Ex-BC Lottery CEO in conflict of interest by taking private gaming-related job, Vancouver Not Vegas charges
Former BC Lottery Corporation CEO Michael Graydon was in a conflict of interest when he left his Crown corporation job to work for a U.S. gaming company earlier this year, according to a new government review. Graydon's new employer has high stakes in a proposed casino and resort that would be built beside BC Place in the heart of downtown Vancouver.
“It’s a gross violation of ethics and integrity by a senior executive at the top level in a Crown corporation,” said Sandy Garossino of Vancouver Not Vegas, a non-partisan citizen's group opposed to gaming expansion in the city. “It is absurd and profoundly offensive to the public trust.”
Graydon took a job with PV Hospitality, a co-venture between 360 VOX Corporation and Paragon Gaming, a Las Vegas-based company proposed the controversial expansion of Edgewater casino to BC Place back in 2011. Although the expansion fell through, City Council and the Vancouver Permit Board gave Paragon gave approval to move (without expanding) the casino to BC Place. According to Canadian Gaming Business, Graydon's first project in his new job is to tackle this Vancouver casino project, which he also oversaw while CEO of BCLC.
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Despite entering negotiations for a job with Paragon in late 2013, Graydon didn’t tell BCLC he’d accepted his new position until January 29, resulting in a violation of government rules around disclosure.
"As an individual, Mr. Graydon would have a private economic interest in his prospective employment with an affiliate of Paragon Gaming," read the report. "This interest could be considered significant enough to at least establish a reasonable apprehension that it would influence the duties and responsibilities of a CEO of BCLC."
Graydon asked to stay at BCLC until the end of March, even though he'd already accepted his job at PV. The BCLC board refused, but agreed to pay him until March 31, after which he received almost $125,000 in severance, bonus and back pay. Graydon was paid $395,196 in 2013, according to a BCLC report, and won't be expected to pay anything back.
But Garossino argued the severance pay is just a “minute fraction” of what taxpayers could end up paying for the casino and entertainment complex at BC Place.
“Edgewater casino is likely to be underwritten 42 per cent by the public,” Garossino said. She said it was “ridiculous” for the province to be spending millions on a casino at a time when it is unable to pay teachers to educate children.
Although the Edgewater casino’s move to BC Place is expected to bring well-paying jobs and economic benefits to the area, the project was heavily opposed by a large number of residents due to its location in downtown Vancouver, not far from the Downtown Eastside and Chinatown. The 2011 public hearings on the issue drew over 140 speakers, making it the largest turnout in the City’s recent history. Doctors and nurses warned of a rise in problem gambling, saying it would have severely negative effects on low-income residents, while neighbourhood associations said they weren’t consulted on the project. Some questioned the social merit of building a casino, which could attract gangs and loan sharks. A prominent Vancouver artist, Ken Lum, spoke about the devastating impact of his father's gambling addiction and urged City not to approve the project.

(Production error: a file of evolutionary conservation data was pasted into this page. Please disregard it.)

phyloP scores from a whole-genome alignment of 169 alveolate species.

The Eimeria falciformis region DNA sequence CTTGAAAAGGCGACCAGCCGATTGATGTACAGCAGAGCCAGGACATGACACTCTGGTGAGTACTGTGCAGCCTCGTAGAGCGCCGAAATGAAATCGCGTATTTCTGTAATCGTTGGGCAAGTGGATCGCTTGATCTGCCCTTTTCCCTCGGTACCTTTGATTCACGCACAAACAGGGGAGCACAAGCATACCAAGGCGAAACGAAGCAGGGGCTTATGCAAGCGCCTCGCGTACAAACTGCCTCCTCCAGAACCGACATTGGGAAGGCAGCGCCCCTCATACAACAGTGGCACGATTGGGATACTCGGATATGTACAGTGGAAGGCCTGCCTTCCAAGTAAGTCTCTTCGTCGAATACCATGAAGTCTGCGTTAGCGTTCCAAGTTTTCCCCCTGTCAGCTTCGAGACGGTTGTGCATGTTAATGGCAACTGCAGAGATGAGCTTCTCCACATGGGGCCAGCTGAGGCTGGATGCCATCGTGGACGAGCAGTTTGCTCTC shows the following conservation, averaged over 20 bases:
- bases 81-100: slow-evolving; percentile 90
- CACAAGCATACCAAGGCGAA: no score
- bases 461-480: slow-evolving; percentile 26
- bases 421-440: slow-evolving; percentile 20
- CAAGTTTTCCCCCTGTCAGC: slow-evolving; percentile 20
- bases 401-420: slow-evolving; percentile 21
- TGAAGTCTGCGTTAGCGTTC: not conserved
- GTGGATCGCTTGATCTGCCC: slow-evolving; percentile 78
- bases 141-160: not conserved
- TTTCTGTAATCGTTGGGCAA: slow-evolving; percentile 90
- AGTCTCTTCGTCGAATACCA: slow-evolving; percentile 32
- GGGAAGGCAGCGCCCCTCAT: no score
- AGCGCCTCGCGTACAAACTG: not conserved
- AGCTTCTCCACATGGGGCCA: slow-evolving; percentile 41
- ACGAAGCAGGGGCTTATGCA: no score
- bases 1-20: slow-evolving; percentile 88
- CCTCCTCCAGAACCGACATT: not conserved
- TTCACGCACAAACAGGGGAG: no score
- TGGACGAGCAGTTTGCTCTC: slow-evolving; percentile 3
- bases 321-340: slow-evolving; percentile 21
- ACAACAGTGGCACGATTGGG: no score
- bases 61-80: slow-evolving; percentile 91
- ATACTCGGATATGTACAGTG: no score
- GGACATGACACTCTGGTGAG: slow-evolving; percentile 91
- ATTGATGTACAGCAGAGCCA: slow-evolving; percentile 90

Garossino said Paragon’s track record was dubious, noting that a Paragon-owned casino in Alberta filed bankruptcy this year after racking up a debt of $100 million. The casino’s bankruptcy papers showed that it owed $82 million to Silverpoint Finances, an American financing firm.
"BCLC should have been hauling Paragon up to account for what is going on in their finances and their operations, because we, the public, are going to be on the hook (in the BC Place casino deal)" she said. "Are we about to get hosed here?"
The government report concluded that despite the apparent conflict of interest, there was “no evidence of Paragon Gaming or Edgewater Casino receiving preferential treatment”, based on interviews with Graydon and other staff. But this is not the first time BCLC was implicated in a potential conflict of interest situation with Paragon. Another former BCLC chair, Richard Turner, acquired shares in the company while he was still working at BCLC, then left to become a Paragon director in 2004.
Paragon Gaming was contacted for comment but did not respond.
Read the full report below: